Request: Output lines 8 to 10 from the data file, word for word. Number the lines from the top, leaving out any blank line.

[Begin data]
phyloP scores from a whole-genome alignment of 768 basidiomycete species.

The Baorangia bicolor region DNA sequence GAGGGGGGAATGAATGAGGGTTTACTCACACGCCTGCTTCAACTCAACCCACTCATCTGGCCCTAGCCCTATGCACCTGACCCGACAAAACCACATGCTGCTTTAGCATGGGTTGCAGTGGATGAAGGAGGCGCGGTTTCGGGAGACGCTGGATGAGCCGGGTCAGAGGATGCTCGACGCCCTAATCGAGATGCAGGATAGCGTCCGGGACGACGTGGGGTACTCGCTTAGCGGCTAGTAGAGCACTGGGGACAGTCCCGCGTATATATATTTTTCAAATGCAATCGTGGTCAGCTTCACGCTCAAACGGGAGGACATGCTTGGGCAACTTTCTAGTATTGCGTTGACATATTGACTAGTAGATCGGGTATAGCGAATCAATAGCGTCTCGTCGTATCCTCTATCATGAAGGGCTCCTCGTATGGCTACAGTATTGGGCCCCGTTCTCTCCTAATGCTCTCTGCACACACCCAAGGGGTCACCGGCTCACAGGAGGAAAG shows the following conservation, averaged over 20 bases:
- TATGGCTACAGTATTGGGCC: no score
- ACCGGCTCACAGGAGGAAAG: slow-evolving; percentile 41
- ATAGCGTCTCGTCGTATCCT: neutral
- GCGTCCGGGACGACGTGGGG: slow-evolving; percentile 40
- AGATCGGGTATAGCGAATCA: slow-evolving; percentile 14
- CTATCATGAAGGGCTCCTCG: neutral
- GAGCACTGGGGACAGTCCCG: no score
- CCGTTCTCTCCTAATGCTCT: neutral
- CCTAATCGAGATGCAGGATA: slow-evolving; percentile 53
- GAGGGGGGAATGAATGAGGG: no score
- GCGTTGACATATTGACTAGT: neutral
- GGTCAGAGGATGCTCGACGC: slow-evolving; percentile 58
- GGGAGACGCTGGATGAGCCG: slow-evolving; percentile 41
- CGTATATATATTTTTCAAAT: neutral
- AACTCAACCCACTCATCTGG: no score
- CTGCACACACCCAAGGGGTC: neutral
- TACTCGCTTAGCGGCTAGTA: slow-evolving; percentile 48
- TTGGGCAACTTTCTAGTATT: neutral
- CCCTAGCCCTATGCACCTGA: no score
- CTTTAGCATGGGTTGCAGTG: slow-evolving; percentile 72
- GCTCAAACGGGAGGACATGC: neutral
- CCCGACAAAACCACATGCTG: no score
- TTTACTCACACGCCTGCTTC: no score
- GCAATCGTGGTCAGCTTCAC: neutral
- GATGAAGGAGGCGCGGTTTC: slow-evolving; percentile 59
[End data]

- CTATCATGAAGGGCTCCTCG: neutral
- GAGCACTGGGGACAGTCCCG: no score
- CCGTTCTCTCCTAATGCTCT: neutral